Williamnagar, Oct 15: The arrest of a renowned social worker and catholic priest by a central government investigation agency last week on unverified charges of terrorism has sparked a protest in many parts of the country and is now resonating even in the northeast- a tribal majority region.
Teams from a central agency called the National Investigation Agency (NIA) on October 8th picked up Fr. Stan Swamy- an 83 year old ailing Jesuit priest from his place of stay in Ranchi- capital of Jharkhand and whisked him away. Despite his advanced age and health complications he has been arrested on terrorism charges and remanded to judicial custody in prison.
The detention of Fr Stan Swamy has shocked many of the citizens from this region and the blame has been laid before the BJP government at the centre under whose jurisdiction the NIA operates.
It has also hit alarm bells about the continuing crackdown on dissent which is seen by many as the highest under the present Modi government.
Shaken by the treatment meted out to an aged priest and social worker, citizens of Williamnagar town in East Garo Hills joined hands with the Loyola college congregation to express solidarity with Fr Stan Swamy.
Lighting candles and offering prayers, they made their voice felt in support of Fr Swamy and called for his immediate and unconditional release from prison.
Those who attended the solidarity event included advocates, church leaders, members of civil society organizations and a large youth force.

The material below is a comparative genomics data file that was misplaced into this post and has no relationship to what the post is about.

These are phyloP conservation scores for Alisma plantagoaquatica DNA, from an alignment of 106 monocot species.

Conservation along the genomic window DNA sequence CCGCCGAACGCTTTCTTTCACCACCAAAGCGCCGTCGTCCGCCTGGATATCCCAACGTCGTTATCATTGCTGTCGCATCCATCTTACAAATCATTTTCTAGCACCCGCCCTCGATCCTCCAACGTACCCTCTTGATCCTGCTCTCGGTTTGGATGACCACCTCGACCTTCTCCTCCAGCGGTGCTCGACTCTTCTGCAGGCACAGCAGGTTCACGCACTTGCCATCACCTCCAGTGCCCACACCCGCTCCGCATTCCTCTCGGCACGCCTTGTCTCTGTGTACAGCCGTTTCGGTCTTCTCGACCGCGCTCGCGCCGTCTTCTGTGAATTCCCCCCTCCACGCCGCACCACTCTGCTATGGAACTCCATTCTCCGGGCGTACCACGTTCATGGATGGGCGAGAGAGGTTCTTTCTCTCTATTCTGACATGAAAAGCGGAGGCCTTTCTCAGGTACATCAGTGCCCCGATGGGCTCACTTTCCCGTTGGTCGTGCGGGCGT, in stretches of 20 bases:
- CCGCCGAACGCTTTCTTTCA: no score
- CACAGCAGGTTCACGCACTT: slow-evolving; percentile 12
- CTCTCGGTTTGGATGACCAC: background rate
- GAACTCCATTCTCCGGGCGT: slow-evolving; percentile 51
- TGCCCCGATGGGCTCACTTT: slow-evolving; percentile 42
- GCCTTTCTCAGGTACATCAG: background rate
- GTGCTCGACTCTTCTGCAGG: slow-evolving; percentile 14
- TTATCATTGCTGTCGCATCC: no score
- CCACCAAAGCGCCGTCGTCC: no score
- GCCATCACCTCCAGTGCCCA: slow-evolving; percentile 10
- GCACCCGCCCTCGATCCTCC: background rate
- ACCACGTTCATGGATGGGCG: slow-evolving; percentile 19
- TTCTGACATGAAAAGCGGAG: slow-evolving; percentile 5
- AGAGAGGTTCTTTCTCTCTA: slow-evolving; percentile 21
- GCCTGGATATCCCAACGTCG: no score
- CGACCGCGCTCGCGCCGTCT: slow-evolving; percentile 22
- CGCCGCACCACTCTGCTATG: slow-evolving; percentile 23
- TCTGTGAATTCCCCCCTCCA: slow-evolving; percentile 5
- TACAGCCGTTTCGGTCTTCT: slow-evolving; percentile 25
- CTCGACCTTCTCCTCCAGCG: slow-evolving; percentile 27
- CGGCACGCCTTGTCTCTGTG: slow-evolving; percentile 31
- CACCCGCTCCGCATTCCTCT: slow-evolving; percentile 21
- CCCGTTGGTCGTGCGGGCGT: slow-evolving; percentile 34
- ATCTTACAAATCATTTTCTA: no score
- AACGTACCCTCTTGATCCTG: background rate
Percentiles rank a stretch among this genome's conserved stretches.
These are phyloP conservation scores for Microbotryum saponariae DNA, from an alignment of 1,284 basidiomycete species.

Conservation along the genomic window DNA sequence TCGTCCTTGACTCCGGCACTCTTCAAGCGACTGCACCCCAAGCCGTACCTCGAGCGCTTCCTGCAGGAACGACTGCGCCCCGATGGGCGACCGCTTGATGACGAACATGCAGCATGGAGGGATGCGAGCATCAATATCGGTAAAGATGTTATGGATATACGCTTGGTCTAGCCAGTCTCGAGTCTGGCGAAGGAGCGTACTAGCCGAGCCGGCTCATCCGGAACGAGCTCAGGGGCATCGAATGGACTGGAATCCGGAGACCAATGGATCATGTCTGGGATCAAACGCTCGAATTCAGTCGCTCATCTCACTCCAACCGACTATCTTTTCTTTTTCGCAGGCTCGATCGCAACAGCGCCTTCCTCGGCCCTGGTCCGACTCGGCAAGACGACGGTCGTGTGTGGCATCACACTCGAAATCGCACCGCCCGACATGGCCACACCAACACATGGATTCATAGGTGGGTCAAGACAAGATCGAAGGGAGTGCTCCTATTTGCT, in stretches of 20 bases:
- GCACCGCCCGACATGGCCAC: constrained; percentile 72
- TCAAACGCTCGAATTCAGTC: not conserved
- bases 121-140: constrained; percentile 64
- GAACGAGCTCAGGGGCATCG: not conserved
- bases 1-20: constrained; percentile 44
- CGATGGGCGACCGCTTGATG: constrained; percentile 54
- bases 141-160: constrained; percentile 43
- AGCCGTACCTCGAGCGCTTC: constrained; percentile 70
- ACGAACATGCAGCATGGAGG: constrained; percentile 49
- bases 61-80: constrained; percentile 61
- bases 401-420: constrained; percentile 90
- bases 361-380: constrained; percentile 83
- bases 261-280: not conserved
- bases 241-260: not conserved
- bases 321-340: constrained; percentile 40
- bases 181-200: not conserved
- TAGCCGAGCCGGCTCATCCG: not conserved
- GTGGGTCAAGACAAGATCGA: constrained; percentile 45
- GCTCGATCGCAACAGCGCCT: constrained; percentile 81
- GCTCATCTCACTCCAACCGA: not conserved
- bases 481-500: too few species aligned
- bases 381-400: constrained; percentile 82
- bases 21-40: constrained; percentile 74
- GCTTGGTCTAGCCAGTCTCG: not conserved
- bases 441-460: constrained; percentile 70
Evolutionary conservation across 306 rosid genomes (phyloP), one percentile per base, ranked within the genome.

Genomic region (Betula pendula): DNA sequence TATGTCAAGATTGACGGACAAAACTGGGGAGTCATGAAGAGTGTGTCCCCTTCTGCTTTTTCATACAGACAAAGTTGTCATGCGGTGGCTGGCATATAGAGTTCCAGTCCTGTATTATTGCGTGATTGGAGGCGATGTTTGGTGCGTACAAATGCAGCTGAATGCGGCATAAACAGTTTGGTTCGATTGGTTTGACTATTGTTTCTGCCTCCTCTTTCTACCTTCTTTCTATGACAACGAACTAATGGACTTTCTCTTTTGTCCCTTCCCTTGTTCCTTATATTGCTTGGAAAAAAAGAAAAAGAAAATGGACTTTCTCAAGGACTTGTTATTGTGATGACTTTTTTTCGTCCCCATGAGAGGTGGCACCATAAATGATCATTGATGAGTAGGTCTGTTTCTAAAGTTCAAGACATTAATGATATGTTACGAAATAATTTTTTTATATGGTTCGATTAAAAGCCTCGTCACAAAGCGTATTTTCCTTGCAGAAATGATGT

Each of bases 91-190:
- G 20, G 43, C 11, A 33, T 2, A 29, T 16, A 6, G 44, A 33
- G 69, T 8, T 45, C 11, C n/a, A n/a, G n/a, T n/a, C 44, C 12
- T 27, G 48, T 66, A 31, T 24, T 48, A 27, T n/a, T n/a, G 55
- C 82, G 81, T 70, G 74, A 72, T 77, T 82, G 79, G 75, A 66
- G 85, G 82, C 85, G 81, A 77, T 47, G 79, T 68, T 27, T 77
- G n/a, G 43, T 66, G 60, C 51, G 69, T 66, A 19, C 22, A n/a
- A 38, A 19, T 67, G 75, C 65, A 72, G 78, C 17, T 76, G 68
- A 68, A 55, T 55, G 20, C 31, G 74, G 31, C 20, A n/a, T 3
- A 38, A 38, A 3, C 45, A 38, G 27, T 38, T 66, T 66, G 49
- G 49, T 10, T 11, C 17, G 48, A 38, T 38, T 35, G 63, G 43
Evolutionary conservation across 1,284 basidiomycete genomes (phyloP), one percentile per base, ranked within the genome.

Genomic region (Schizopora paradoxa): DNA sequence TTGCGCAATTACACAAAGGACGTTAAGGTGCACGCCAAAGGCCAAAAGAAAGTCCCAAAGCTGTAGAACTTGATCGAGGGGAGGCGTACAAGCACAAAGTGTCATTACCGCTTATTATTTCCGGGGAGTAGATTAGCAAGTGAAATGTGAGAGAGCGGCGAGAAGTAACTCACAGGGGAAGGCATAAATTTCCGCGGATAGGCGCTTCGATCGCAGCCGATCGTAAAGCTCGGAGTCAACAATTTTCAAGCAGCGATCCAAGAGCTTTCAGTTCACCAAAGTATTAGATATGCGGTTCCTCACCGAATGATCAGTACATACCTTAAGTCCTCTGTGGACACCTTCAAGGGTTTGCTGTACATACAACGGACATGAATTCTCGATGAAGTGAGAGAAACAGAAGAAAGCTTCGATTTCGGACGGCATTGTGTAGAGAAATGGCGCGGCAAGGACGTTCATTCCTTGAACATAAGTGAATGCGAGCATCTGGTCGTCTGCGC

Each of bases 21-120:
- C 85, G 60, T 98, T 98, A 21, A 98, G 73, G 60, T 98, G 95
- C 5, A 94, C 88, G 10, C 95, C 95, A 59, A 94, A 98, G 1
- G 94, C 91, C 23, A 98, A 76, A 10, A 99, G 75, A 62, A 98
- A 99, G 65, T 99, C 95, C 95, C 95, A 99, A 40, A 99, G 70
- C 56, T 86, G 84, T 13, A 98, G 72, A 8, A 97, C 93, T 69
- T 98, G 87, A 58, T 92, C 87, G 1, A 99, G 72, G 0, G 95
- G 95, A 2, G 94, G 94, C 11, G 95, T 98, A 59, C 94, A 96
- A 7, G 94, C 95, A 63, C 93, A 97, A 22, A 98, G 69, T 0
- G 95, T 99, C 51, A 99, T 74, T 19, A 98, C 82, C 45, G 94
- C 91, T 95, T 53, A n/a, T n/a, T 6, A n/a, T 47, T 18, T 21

Fr Stan has been working for the marginalised, downtrodden and other vulnerable indigenous tribals of Jharkhand for over three decades.
He came to the Jharkhand region in 1991 and has helped create awareness about their land rights and fight against oppression. He fought a legal battle with the state when he moved the high court of Jharkhand seeking the release of 3000 tribal men and women who were branded Maoists terrorists and dumped in prison.
One of his crucial work as a social activist was spreading awareness about the seizure of vast tracts of tribal land by big companies and state players for building dams and townships and extraction of mineral without their consent.
Depriving a tribal of his land and lack of compensation became a major issue in Jharkhand- something the state did not find palatable in an era of industrialization.
With the central government silent on Fr Stan Swamy’s release, momentum appears to be building up here in the region for more solidarity protests in support of the Jesuit priest. Similar events are being chalked out in the coming days across different parts of the region, including Tura- headquarters of Garo Hills